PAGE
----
No-Nonsense Advice
About the Perfect 1-Page Agreement

By Nina L. Kaufman, Esq


I have met a lot of entrepreneurs who proudly tout their one-page agreements like they have found the Holy Grail of business contracts. But that's rarely the case. Sometimes, 1-pagers are more like Dixie® cups: inexpensive, designed for uncomplicated situations, and if you drop one on the floor, it won't make too much of a mess. However, if you step on it, the cup crushes underfoot.

Entrepreneur's Prenup logoThink about it. There are only just so many "what ifs" that you can physically fit on a single side of 81⁄2" x 11" piece of paper using a reasonable font size. And what usually gets left out of the one-pager is the "elephants" - the big, huge, dark, and threatening issues that can cause enormous harm, like confidentiality and intellectual property violations. When they arise and your agreement hasn't addressed them, it's like an elephant stepping on a Dixie® cup. You get flattened.

My friend Sarah provides public speaking training to corporate executives. She swore by her 1-page agreement until recently, when she learned that a company she had worked with took the materials she had provided to the executive group and sent them around the whole company, providing her training modules, with them too! When I looked at her agreement I saw right away what it didn't include: among other things, the ability to resolve disputes in Sarah's home state, an acknowledgement by the company of the limited use of the materials (and compensation if there's further use), and the right to recover attorneys' fees in a dispute. I asked Sarah (as gently as I could) why she hadn't included these terms and she said, "I don't know - I didn't think of them . . .and didn't think I needed them. After all, I'm only a small company. I really wanted the business and didn't want to send this great, big agreement to the company with all the legalese-y gobbledygook. It might have turned them off." It didn't take long for Sarah to weigh the benefits of a one-page agreement on the one hand and the drawbacks of having her intellectual property ripped off, on the other. Her standard agreement now clocks in at a hefty 3-pages.

Let's look at some of the "elephants" that are often omitted from one-page agreements and why they may be significant to your business:

  • Confidentiality - Are you providing your confidential information to someone else? Maybe you're working with a strategist to help develop a business idea and then the strategist turns around and uses it with a better-capitalized colleague. How would you like it if they swiped it? Or used it for their own ends?

  • Intellectual property - copying: What are the specific uses that you are permitting for the creative work you provide? For example, Sarah could have limited her presentation handouts to the executive team, and not for circulation within the company. Will you permit copying? Or taping of a presentation?

  • Intellectual property - other uses: In the course of your work, you may be generating ideas or deigns for a client. What happens with the ideas that the client does not choose? Have you made sure to retain them for your use with other clients?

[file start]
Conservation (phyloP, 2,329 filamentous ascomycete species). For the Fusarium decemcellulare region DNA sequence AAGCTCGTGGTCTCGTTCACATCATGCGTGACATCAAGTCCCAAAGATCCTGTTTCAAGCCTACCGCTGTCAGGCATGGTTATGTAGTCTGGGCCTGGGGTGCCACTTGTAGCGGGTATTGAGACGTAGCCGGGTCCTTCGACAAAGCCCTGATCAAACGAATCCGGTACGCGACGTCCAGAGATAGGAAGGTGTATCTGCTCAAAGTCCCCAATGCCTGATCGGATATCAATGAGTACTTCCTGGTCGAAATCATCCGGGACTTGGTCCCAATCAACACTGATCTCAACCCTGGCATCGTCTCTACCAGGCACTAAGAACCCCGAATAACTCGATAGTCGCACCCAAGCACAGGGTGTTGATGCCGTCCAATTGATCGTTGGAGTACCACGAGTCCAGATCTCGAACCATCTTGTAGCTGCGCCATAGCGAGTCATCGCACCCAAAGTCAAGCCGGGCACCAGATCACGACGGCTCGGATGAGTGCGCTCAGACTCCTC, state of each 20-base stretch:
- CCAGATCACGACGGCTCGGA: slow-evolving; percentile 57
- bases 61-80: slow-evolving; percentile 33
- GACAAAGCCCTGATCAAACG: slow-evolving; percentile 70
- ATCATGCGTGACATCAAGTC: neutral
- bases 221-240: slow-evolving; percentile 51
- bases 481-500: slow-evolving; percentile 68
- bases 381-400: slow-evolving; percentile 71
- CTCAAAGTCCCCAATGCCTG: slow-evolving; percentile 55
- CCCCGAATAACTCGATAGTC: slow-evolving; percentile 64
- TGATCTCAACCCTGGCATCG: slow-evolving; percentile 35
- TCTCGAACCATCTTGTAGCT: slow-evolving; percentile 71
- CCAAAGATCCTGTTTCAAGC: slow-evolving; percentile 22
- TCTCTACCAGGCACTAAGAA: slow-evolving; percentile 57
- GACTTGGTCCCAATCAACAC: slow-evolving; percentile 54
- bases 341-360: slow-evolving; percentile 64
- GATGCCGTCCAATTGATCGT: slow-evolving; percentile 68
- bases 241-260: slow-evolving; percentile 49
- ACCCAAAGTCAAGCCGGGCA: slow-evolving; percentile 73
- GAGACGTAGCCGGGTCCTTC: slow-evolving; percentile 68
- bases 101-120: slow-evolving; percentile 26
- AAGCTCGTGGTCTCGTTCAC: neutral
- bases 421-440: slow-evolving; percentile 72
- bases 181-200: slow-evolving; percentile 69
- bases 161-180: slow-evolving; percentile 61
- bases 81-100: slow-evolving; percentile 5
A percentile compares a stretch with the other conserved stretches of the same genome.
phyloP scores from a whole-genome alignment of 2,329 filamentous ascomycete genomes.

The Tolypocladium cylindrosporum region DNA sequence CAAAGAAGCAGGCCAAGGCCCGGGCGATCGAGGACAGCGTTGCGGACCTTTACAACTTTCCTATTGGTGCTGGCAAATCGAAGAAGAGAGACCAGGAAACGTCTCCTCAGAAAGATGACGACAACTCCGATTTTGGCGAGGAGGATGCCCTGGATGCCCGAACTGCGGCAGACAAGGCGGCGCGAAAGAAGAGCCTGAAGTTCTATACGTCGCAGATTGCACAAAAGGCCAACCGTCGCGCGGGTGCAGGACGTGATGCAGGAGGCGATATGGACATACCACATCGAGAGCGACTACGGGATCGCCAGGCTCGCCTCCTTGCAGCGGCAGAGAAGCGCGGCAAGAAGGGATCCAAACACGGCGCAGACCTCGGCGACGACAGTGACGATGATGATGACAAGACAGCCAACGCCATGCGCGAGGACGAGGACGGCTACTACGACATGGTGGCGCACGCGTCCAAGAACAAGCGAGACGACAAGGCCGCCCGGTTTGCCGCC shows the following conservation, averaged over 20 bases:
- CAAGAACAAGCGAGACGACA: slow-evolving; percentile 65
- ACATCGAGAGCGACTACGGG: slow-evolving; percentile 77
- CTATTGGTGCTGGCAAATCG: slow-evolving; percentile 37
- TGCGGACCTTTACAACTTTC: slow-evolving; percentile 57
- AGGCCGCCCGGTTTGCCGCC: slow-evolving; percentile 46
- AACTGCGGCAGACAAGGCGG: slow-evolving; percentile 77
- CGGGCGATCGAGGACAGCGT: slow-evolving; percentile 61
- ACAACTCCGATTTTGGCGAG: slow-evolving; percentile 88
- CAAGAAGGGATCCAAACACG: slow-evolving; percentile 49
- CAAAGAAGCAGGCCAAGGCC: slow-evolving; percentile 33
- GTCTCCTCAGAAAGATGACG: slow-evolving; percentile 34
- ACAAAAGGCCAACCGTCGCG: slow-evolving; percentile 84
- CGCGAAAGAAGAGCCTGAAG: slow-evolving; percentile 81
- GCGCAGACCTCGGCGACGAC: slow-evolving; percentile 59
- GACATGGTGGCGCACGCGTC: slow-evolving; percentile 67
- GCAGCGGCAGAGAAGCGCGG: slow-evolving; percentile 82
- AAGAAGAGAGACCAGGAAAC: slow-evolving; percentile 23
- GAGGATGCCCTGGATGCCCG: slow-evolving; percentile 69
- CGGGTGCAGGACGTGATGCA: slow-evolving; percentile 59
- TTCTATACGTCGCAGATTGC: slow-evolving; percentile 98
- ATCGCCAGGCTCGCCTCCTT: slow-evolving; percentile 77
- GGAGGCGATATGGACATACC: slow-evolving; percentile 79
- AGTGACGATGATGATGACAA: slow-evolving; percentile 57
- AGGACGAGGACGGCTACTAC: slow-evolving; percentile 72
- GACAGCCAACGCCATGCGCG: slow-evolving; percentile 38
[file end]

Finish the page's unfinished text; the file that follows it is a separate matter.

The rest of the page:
• Resolving disputes - Sarah often traveled outside of her home state to provide her services. If a lawsuit arises with your client, who is located outside of your home state, where will you resolve it? (Note: very often state rules require that you bring the lawsuit in the state where your client is located, not where you are located).

  • Indemnification - A client provides you with its marketing materials. Unbeknownst to you, the client largely lifted them from a competitor. When you incorporate them into the presentation/ad campaign/something public, the competitor sues you. Do you have language in your one-pager compelling the client to step in to help you (and especially, to pay for your legal fees) in this kind of situation?

  • And speaking of attorneys' fees, what happens if your client isn't paying you and you have to sue to collect? Paying for a lawyer to handle the case adds to the amount that you are out of pocket already. And courts don't often award you those costs in a lawsuit. But you could recover those fees if your agreement provides for it. The same goes for being able to charge interest on your outstanding invoices - often.

    These kinds of issues often require specific legal wording to protect you adequately . . . which you probably will not find from agreements you download from the Internet. If these issues are important to you (and if you're in business, I'm sure they are), don't leave them to chance. Make sure your agreements are reviewed by a qualified attorney. They may expand the girth of your one-page agreement, but they'll withstand the weight of an "elephant"!

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© 2004-2009 The Legal Edge LLC.  Want to save time, money, and aggravation with pesky business law issues? Award-winning business lawyer and Entrepreneur Magazine online columnist/blogger Nina Kaufman has user-friendly business law resources for entrepreneurs that demystify legalese. Get your free copy of her Entrepreneurs Business Law Primer from GreatBusinessLawResources.com today!


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